Being charged with stealing another person’s credit card or the unlawful use of a credit card are serious crimes in New Jersey.
It is crucial that you understand the ramifications of your actions and to be familiar with what New Jersey considers a lawful and unlawful use of a credit card.
Credit Card Theft
Under New Jersey’s Credit Car Fraud Act, N.J.S.A. 2C:21-6, there are several different crimes associated with credit cards.
Generally speaking, the most common is credit card theft. N.J.S.A. 2C:21-6(c) enumerates six different types of credit card theft inNew Jersey:
- Taking a credit card without the cardholder’s consent
- Receiving a lost, mislaid, or mistakenly delivered credit card
- Selling or buying a credit card from someone other than the issuer (i.e. credit card company)
- Obtaining a credit card to secure a debt
- Falsely making, counterfeiting, or modifying a credit card
- Unauthorized signing of a credit card
We will discuss the first three since they are (in many cases) more commonly charged than the others. First, if you took or otherwise used someone else’s credit card and had the intent to improperly use it, you can be found guilty of credit card theft due to taking a credit card without the cardholder’s consent.
This usually arises when you obtain someone else’s credit card without getting their permission first. Remember, consent will not be considered legally valid if you got it or gave it through fraud, force, threat, deception, extortion, or false pretences. Furthermore,New Jersey law presumes that you are in violation of this if you were in possession of two or more credit cards issued in the name of two or more people other than yourself. Second, if you receive a credit card that was lost, mislaid, or delivered under a mistake as to the identity or address of the cardholder, then you can be found guilty of credit card theft due to receiving a lost, mislaid, or mistakenly delivered credit card.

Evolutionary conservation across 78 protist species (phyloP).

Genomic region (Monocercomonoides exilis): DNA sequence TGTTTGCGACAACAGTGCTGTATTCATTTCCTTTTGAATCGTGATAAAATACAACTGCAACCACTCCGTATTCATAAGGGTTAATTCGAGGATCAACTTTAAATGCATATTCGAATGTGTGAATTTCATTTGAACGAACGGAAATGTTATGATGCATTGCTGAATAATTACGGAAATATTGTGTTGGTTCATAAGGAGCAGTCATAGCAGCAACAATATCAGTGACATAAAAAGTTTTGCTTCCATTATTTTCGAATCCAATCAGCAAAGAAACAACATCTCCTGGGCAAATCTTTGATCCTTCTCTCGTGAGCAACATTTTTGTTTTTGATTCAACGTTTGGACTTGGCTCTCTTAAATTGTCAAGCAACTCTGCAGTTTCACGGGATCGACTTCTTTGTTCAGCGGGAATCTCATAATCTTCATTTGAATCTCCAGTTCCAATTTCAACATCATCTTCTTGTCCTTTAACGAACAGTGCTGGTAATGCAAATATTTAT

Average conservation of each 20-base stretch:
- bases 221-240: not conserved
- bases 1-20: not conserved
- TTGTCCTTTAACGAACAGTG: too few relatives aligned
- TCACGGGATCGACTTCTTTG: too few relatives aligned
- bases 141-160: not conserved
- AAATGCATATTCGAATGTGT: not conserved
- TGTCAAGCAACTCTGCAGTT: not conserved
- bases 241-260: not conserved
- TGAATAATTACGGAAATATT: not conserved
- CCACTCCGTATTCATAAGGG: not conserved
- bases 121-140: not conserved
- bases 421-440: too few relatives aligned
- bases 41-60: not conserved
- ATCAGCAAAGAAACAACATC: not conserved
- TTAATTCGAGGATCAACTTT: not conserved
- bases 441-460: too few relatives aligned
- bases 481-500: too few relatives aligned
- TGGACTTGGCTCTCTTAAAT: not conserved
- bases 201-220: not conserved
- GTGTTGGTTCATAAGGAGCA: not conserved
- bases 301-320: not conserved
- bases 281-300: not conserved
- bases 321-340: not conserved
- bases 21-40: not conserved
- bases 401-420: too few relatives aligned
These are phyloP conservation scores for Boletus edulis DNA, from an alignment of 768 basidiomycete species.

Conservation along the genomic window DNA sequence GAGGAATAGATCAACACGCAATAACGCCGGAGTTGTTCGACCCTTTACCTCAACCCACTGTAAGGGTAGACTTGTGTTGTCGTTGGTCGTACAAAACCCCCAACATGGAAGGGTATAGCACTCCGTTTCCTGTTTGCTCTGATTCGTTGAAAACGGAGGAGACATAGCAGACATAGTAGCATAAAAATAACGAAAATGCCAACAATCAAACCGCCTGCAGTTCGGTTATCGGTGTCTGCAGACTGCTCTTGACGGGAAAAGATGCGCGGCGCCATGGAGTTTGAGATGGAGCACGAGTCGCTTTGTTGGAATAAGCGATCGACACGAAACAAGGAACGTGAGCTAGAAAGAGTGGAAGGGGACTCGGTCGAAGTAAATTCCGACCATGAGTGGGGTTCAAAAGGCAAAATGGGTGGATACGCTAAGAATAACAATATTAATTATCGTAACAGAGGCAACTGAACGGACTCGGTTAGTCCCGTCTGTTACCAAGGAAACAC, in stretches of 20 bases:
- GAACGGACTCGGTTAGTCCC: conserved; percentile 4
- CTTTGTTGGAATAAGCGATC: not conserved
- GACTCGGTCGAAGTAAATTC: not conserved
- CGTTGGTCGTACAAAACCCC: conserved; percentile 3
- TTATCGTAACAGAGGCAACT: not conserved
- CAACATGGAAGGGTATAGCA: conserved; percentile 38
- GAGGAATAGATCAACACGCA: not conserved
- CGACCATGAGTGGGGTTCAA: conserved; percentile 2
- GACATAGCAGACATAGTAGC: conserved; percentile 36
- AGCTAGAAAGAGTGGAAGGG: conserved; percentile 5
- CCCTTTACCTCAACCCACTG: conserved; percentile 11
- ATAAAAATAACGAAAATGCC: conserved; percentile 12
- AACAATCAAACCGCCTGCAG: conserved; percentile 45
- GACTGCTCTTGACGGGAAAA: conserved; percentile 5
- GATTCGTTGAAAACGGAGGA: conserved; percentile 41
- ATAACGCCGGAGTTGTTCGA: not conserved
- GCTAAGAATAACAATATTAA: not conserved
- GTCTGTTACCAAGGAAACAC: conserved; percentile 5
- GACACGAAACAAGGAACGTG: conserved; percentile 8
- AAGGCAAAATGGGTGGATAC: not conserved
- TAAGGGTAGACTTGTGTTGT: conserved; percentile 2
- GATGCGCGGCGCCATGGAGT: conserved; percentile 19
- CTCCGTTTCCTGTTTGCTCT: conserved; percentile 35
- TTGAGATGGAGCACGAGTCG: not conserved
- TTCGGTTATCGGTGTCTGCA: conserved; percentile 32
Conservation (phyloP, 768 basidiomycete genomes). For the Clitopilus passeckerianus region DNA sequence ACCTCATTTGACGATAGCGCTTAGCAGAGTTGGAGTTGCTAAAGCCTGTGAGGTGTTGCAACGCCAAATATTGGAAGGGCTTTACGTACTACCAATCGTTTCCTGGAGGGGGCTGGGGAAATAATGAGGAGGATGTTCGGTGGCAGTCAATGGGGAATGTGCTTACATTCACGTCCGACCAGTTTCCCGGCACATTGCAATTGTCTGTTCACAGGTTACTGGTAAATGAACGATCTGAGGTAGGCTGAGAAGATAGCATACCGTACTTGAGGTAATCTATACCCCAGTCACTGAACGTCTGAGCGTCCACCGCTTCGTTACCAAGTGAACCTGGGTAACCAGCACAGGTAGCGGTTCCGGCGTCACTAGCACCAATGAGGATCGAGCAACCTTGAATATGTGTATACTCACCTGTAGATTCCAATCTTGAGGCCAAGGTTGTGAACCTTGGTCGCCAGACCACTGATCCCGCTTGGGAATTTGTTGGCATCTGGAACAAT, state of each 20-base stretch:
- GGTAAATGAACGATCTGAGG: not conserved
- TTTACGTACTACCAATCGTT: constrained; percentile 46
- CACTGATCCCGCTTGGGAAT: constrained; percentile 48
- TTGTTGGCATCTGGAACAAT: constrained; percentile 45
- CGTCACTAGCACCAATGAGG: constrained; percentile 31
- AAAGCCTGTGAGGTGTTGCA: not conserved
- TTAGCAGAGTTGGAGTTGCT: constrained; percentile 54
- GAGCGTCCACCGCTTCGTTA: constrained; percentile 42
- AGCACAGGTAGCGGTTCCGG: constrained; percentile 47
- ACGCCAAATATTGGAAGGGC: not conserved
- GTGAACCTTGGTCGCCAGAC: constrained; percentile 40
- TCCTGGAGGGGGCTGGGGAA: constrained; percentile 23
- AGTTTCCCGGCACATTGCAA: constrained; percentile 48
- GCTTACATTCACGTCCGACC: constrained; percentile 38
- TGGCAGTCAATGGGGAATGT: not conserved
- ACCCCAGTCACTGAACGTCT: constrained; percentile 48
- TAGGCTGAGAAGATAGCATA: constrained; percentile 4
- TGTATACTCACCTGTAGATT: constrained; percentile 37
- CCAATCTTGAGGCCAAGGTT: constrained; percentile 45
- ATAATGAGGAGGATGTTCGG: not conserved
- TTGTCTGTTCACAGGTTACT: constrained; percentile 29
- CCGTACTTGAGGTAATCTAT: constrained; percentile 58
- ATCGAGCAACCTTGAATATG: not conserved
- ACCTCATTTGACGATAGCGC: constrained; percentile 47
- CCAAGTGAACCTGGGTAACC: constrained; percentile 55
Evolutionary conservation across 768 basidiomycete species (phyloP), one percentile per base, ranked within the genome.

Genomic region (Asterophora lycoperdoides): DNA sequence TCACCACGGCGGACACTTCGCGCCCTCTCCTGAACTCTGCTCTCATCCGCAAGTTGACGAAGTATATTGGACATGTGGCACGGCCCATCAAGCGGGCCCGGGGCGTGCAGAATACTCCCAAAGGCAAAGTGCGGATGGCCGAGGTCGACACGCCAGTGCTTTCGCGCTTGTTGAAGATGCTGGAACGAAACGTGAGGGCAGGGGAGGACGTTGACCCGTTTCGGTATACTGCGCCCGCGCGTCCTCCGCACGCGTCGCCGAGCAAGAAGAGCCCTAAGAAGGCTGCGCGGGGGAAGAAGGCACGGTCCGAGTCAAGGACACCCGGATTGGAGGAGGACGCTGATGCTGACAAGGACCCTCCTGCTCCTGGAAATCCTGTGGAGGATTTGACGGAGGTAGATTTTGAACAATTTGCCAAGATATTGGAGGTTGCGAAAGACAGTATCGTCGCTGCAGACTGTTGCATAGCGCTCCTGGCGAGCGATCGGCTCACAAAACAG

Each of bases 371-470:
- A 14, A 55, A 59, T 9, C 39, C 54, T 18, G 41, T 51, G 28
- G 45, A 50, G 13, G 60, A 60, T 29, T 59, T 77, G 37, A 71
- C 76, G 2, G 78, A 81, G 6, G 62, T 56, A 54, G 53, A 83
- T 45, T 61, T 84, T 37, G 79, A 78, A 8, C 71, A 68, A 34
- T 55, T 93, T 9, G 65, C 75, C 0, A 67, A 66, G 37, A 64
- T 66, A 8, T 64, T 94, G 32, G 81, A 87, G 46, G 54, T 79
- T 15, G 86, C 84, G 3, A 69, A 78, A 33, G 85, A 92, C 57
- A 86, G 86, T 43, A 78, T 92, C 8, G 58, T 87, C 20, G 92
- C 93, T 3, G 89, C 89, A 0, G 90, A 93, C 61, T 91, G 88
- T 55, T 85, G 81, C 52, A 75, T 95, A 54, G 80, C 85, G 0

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Interestingly, in NJ, the law considers credit cards “stolen” when they are wrongfully held or used.
Nevertheless, before you can be found guilty, the prosecutor must show beyond a reasonable doubt that you knew the card was lost, mislaid, or mistakenly delivered and that you had the intent to use, sell, or transfer the credit card to someone other than the cardholder or issuer. Lastly, if you knowingly buy or sell a credit card that you obtained from a person other than the issuer, you can be found guilty of credit card theft due to selling or purchasing stolen credit cards.
This third type of credit card theft is uniquely designed to prohibit the transference of stolen credit cards. Do not forget, NJ law considers any credit card that you obtain from a person other than the issuer (i.e. the credit card company) to be stolen.
Penalties For Credit Card Theft
Each of the three crimes detailed above are fourth degree crimes. This means you can face up to 18 months behind bars and a fine of up to $10,000. Additionally, a conviction for credit card theft or the unlawful use of a credit card will go on your criminal record and follow you for the rest of your life (unless you successfully get it expunged).
Getting and keeping a job will be difficult, especially since theft-related offenses signal to employees that you are untrustworthy and deceptive. Therefore, it is crucial that you hire an experienced attorney who can help you avoid a conviction and all of the negative consequences that flow from one.
Who Should You Contact?
If you or a loved one has been charged with credit card theft in New Jersey (i.e. unlawful use of a credit card), contact Adam H. Rosenblum of Rosenblum Law today. His team of defense attorneys will do what they can in order to protect your legal rights and fight to keep you out of prison. Mr. Rosenblum can be reached via e-mail or at 888-815-3649.